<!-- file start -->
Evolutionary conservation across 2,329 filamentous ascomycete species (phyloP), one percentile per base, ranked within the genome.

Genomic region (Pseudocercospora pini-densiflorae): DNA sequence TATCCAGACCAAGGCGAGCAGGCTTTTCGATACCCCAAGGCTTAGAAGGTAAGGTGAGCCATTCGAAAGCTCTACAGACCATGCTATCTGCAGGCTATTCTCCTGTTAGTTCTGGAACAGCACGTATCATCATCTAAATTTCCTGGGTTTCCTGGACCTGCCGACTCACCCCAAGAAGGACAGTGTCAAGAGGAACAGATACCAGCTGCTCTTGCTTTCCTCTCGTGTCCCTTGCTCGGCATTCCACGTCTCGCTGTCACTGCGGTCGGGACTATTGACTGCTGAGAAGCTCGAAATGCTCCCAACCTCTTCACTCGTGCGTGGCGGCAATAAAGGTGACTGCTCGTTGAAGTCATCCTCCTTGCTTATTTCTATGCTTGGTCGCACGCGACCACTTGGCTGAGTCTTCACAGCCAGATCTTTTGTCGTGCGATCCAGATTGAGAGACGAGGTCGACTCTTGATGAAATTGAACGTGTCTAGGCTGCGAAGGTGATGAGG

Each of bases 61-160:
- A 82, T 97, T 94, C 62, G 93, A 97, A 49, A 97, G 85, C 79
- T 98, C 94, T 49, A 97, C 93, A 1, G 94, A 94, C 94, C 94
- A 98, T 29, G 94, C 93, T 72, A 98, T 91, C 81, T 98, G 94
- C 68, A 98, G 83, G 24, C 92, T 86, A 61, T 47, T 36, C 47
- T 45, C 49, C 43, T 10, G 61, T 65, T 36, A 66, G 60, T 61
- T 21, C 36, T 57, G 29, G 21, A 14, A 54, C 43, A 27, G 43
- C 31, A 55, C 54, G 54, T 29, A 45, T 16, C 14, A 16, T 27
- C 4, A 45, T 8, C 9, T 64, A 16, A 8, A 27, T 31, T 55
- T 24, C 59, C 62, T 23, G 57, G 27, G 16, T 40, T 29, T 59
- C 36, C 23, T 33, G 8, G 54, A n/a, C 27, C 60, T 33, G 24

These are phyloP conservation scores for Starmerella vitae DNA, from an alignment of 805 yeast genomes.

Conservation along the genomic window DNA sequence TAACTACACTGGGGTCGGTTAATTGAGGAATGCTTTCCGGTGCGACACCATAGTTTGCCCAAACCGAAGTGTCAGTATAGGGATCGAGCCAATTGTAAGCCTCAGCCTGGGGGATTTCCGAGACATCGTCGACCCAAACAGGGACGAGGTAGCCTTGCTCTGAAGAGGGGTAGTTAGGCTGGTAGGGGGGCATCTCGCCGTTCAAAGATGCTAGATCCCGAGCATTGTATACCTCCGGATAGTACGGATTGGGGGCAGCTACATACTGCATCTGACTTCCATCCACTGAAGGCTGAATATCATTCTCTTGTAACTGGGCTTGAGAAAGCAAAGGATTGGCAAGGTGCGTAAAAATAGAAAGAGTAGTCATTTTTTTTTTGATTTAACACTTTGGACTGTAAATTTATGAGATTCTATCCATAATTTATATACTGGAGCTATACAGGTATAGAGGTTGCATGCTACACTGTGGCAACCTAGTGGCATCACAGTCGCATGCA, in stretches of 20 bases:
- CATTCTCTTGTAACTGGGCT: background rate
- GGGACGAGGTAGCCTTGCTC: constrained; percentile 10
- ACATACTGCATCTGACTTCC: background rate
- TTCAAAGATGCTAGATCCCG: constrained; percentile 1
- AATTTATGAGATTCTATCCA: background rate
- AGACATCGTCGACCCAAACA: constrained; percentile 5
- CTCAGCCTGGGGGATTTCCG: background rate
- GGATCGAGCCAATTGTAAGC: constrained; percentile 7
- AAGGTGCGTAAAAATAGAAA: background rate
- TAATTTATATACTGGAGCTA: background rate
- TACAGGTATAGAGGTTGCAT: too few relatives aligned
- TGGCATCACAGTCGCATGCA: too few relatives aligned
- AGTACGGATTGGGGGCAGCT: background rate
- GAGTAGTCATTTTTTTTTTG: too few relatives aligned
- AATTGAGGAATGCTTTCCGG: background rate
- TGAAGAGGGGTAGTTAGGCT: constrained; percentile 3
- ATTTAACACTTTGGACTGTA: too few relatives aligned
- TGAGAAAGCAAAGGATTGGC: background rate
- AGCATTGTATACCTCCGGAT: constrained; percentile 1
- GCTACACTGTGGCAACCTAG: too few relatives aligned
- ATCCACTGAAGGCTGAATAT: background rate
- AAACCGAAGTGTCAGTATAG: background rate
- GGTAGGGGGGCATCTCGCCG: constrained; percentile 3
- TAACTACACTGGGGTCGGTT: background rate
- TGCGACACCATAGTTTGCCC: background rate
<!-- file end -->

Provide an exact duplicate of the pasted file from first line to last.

Evolutionary conservation across 2,329 filamentous ascomycete species (phyloP), one percentile per base, ranked within the genome.

Genomic region (Pseudocercospora pini-densiflorae): DNA sequence TATCCAGACCAAGGCGAGCAGGCTTTTCGATACCCCAAGGCTTAGAAGGTAAGGTGAGCCATTCGAAAGCTCTACAGACCATGCTATCTGCAGGCTATTCTCCTGTTAGTTCTGGAACAGCACGTATCATCATCTAAATTTCCTGGGTTTCCTGGACCTGCCGACTCACCCCAAGAAGGACAGTGTCAAGAGGAACAGATACCAGCTGCTCTTGCTTTCCTCTCGTGTCCCTTGCTCGGCATTCCACGTCTCGCTGTCACTGCGGTCGGGACTATTGACTGCTGAGAAGCTCGAAATGCTCCCAACCTCTTCACTCGTGCGTGGCGGCAATAAAGGTGACTGCTCGTTGAAGTCATCCTCCTTGCTTATTTCTATGCTTGGTCGCACGCGACCACTTGGCTGAGTCTTCACAGCCAGATCTTTTGTCGTGCGATCCAGATTGAGAGACGAGGTCGACTCTTGATGAAATTGAACGTGTCTAGGCTGCGAAGGTGATGAGG

Each of bases 61-160:
- A 82, T 97, T 94, C 62, G 93, A 97, A 49, A 97, G 85, C 79
- T 98, C 94, T 49, A 97, C 93, A 1, G 94, A 94, C 94, C 94
- A 98, T 29, G 94, C 93, T 72, A 98, T 91, C 81, T 98, G 94
- C 68, A 98, G 83, G 24, C 92, T 86, A 61, T 47, T 36, C 47
- T 45, C 49, C 43, T 10, G 61, T 65, T 36, A 66, G 60, T 61
- T 21, C 36, T 57, G 29, G 21, A 14, A 54, C 43, A 27, G 43
- C 31, A 55, C 54, G 54, T 29, A 45, T 16, C 14, A 16, T 27
- C 4, A 45, T 8, C 9, T 64, A 16, A 8, A 27, T 31, T 55
- T 24, C 59, C 62, T 23, G 57, G 27, G 16, T 40, T 29, T 59
- C 36, C 23, T 33, G 8, G 54, A n/a, C 27, C 60, T 33, G 24

These are phyloP conservation scores for Starmerella vitae DNA, from an alignment of 805 yeast genomes.

Conservation along the genomic window DNA sequence TAACTACACTGGGGTCGGTTAATTGAGGAATGCTTTCCGGTGCGACACCATAGTTTGCCCAAACCGAAGTGTCAGTATAGGGATCGAGCCAATTGTAAGCCTCAGCCTGGGGGATTTCCGAGACATCGTCGACCCAAACAGGGACGAGGTAGCCTTGCTCTGAAGAGGGGTAGTTAGGCTGGTAGGGGGGCATCTCGCCGTTCAAAGATGCTAGATCCCGAGCATTGTATACCTCCGGATAGTACGGATTGGGGGCAGCTACATACTGCATCTGACTTCCATCCACTGAAGGCTGAATATCATTCTCTTGTAACTGGGCTTGAGAAAGCAAAGGATTGGCAAGGTGCGTAAAAATAGAAAGAGTAGTCATTTTTTTTTTGATTTAACACTTTGGACTGTAAATTTATGAGATTCTATCCATAATTTATATACTGGAGCTATACAGGTATAGAGGTTGCATGCTACACTGTGGCAACCTAGTGGCATCACAGTCGCATGCA, in stretches of 20 bases:
- CATTCTCTTGTAACTGGGCT: background rate
- GGGACGAGGTAGCCTTGCTC: constrained; percentile 10
- ACATACTGCATCTGACTTCC: background rate
- TTCAAAGATGCTAGATCCCG: constrained; percentile 1
- AATTTATGAGATTCTATCCA: background rate
- AGACATCGTCGACCCAAACA: constrained; percentile 5
- CTCAGCCTGGGGGATTTCCG: background rate
- GGATCGAGCCAATTGTAAGC: constrained; percentile 7
- AAGGTGCGTAAAAATAGAAA: background rate
- TAATTTATATACTGGAGCTA: background rate
- TACAGGTATAGAGGTTGCAT: too few relatives aligned
- TGGCATCACAGTCGCATGCA: too few relatives aligned
- AGTACGGATTGGGGGCAGCT: background rate
- GAGTAGTCATTTTTTTTTTG: too few relatives aligned
- AATTGAGGAATGCTTTCCGG: background rate
- TGAAGAGGGGTAGTTAGGCT: constrained; percentile 3
- ATTTAACACTTTGGACTGTA: too few relatives aligned
- TGAGAAAGCAAAGGATTGGC: background rate
- AGCATTGTATACCTCCGGAT: constrained; percentile 1
- GCTACACTGTGGCAACCTAG: too few relatives aligned
- ATCCACTGAAGGCTGAATAT: background rate
- AAACCGAAGTGTCAGTATAG: background rate
- GGTAGGGGGGCATCTCGCCG: constrained; percentile 3
- TAACTACACTGGGGTCGGTT: background rate
- TGCGACACCATAGTTTGCCC: background rate